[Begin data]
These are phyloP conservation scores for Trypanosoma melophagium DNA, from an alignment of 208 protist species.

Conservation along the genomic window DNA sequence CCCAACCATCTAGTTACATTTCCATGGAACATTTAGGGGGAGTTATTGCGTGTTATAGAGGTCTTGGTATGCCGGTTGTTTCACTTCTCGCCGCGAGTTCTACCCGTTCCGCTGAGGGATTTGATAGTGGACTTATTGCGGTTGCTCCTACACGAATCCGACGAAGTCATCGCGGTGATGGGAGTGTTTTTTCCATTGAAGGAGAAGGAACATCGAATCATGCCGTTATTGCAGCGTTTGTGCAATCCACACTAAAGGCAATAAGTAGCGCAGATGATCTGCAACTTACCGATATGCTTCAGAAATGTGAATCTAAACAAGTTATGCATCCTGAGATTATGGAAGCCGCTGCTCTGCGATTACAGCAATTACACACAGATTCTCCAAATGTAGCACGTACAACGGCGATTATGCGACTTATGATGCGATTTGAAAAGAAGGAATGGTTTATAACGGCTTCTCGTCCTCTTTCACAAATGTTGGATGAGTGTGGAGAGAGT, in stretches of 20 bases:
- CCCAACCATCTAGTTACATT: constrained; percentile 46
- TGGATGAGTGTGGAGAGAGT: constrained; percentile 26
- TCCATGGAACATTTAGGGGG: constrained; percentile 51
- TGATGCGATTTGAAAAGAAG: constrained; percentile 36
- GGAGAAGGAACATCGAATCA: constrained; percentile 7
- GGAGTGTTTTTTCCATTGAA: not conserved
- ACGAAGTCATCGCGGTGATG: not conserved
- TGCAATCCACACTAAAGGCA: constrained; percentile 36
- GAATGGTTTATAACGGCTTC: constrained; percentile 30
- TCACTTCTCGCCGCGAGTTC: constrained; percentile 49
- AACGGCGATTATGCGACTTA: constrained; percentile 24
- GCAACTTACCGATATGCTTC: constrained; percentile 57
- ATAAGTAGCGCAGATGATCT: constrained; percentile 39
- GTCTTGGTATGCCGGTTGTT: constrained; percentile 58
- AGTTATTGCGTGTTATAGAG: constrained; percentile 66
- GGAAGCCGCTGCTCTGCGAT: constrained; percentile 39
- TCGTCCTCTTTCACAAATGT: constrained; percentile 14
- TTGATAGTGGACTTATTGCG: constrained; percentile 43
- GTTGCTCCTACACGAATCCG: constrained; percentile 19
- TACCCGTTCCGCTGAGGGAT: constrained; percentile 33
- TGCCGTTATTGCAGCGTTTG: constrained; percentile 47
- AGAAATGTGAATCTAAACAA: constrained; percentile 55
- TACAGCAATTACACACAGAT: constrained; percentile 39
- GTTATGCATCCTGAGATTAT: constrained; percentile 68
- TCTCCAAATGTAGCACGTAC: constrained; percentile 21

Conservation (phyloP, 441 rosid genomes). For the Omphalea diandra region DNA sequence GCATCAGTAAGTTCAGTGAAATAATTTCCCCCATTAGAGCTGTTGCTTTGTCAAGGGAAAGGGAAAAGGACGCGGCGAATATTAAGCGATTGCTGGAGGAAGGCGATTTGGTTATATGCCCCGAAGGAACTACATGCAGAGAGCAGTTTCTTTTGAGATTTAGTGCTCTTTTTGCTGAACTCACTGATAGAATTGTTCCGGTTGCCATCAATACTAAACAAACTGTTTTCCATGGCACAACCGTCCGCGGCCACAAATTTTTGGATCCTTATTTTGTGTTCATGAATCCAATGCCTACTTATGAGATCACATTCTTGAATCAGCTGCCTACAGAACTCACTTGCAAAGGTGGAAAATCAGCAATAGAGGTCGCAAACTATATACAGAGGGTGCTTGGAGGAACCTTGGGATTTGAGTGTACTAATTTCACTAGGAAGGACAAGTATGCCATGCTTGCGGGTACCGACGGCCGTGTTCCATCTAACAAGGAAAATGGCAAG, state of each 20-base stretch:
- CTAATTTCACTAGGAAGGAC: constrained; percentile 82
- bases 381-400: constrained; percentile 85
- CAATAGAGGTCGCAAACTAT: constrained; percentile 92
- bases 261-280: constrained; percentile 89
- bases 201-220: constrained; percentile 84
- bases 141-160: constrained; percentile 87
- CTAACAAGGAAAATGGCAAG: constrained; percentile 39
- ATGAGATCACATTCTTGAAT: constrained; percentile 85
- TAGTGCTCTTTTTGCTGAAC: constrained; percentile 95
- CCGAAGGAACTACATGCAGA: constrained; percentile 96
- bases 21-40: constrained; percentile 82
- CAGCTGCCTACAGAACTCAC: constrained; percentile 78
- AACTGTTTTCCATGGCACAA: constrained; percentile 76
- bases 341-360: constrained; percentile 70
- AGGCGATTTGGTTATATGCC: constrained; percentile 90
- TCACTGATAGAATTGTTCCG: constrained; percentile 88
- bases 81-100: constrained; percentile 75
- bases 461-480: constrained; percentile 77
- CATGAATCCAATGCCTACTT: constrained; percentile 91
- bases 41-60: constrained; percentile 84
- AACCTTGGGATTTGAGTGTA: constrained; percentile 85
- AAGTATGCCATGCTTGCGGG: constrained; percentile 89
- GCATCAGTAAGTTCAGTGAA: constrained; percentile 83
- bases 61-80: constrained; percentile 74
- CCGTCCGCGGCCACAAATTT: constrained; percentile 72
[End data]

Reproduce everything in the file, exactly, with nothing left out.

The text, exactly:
These are phyloP conservation scores for Trypanosoma melophagium DNA, from an alignment of 208 protist species.

Conservation along the genomic window DNA sequence CCCAACCATCTAGTTACATTTCCATGGAACATTTAGGGGGAGTTATTGCGTGTTATAGAGGTCTTGGTATGCCGGTTGTTTCACTTCTCGCCGCGAGTTCTACCCGTTCCGCTGAGGGATTTGATAGTGGACTTATTGCGGTTGCTCCTACACGAATCCGACGAAGTCATCGCGGTGATGGGAGTGTTTTTTCCATTGAAGGAGAAGGAACATCGAATCATGCCGTTATTGCAGCGTTTGTGCAATCCACACTAAAGGCAATAAGTAGCGCAGATGATCTGCAACTTACCGATATGCTTCAGAAATGTGAATCTAAACAAGTTATGCATCCTGAGATTATGGAAGCCGCTGCTCTGCGATTACAGCAATTACACACAGATTCTCCAAATGTAGCACGTACAACGGCGATTATGCGACTTATGATGCGATTTGAAAAGAAGGAATGGTTTATAACGGCTTCTCGTCCTCTTTCACAAATGTTGGATGAGTGTGGAGAGAGT, in stretches of 20 bases:
- CCCAACCATCTAGTTACATT: constrained; percentile 46
- TGGATGAGTGTGGAGAGAGT: constrained; percentile 26
- TCCATGGAACATTTAGGGGG: constrained; percentile 51
- TGATGCGATTTGAAAAGAAG: constrained; percentile 36
- GGAGAAGGAACATCGAATCA: constrained; percentile 7
- GGAGTGTTTTTTCCATTGAA: not conserved
- ACGAAGTCATCGCGGTGATG: not conserved
- TGCAATCCACACTAAAGGCA: constrained; percentile 36
- GAATGGTTTATAACGGCTTC: constrained; percentile 30
- TCACTTCTCGCCGCGAGTTC: constrained; percentile 49
- AACGGCGATTATGCGACTTA: constrained; percentile 24
- GCAACTTACCGATATGCTTC: constrained; percentile 57
- ATAAGTAGCGCAGATGATCT: constrained; percentile 39
- GTCTTGGTATGCCGGTTGTT: constrained; percentile 58
- AGTTATTGCGTGTTATAGAG: constrained; percentile 66
- GGAAGCCGCTGCTCTGCGAT: constrained; percentile 39
- TCGTCCTCTTTCACAAATGT: constrained; percentile 14
- TTGATAGTGGACTTATTGCG: constrained; percentile 43
- GTTGCTCCTACACGAATCCG: constrained; percentile 19
- TACCCGTTCCGCTGAGGGAT: constrained; percentile 33
- TGCCGTTATTGCAGCGTTTG: constrained; percentile 47
- AGAAATGTGAATCTAAACAA: constrained; percentile 55
- TACAGCAATTACACACAGAT: constrained; percentile 39
- GTTATGCATCCTGAGATTAT: constrained; percentile 68
- TCTCCAAATGTAGCACGTAC: constrained; percentile 21

Conservation (phyloP, 441 rosid genomes). For the Omphalea diandra region DNA sequence GCATCAGTAAGTTCAGTGAAATAATTTCCCCCATTAGAGCTGTTGCTTTGTCAAGGGAAAGGGAAAAGGACGCGGCGAATATTAAGCGATTGCTGGAGGAAGGCGATTTGGTTATATGCCCCGAAGGAACTACATGCAGAGAGCAGTTTCTTTTGAGATTTAGTGCTCTTTTTGCTGAACTCACTGATAGAATTGTTCCGGTTGCCATCAATACTAAACAAACTGTTTTCCATGGCACAACCGTCCGCGGCCACAAATTTTTGGATCCTTATTTTGTGTTCATGAATCCAATGCCTACTTATGAGATCACATTCTTGAATCAGCTGCCTACAGAACTCACTTGCAAAGGTGGAAAATCAGCAATAGAGGTCGCAAACTATATACAGAGGGTGCTTGGAGGAACCTTGGGATTTGAGTGTACTAATTTCACTAGGAAGGACAAGTATGCCATGCTTGCGGGTACCGACGGCCGTGTTCCATCTAACAAGGAAAATGGCAAG, state of each 20-base stretch:
- CTAATTTCACTAGGAAGGAC: constrained; percentile 82
- bases 381-400: constrained; percentile 85
- CAATAGAGGTCGCAAACTAT: constrained; percentile 92
- bases 261-280: constrained; percentile 89
- bases 201-220: constrained; percentile 84
- bases 141-160: constrained; percentile 87
- CTAACAAGGAAAATGGCAAG: constrained; percentile 39
- ATGAGATCACATTCTTGAAT: constrained; percentile 85
- TAGTGCTCTTTTTGCTGAAC: constrained; percentile 95
- CCGAAGGAACTACATGCAGA: constrained; percentile 96
- bases 21-40: constrained; percentile 82
- CAGCTGCCTACAGAACTCAC: constrained; percentile 78
- AACTGTTTTCCATGGCACAA: constrained; percentile 76
- bases 341-360: constrained; percentile 70
- AGGCGATTTGGTTATATGCC: constrained; percentile 90
- TCACTGATAGAATTGTTCCG: constrained; percentile 88
- bases 81-100: constrained; percentile 75
- bases 461-480: constrained; percentile 77
- CATGAATCCAATGCCTACTT: constrained; percentile 91
- bases 41-60: constrained; percentile 84
- AACCTTGGGATTTGAGTGTA: constrained; percentile 85
- AAGTATGCCATGCTTGCGGG: constrained; percentile 89
- GCATCAGTAAGTTCAGTGAA: constrained; percentile 83
- bases 61-80: constrained; percentile 74
- CCGTCCGCGGCCACAAATTT: constrained; percentile 72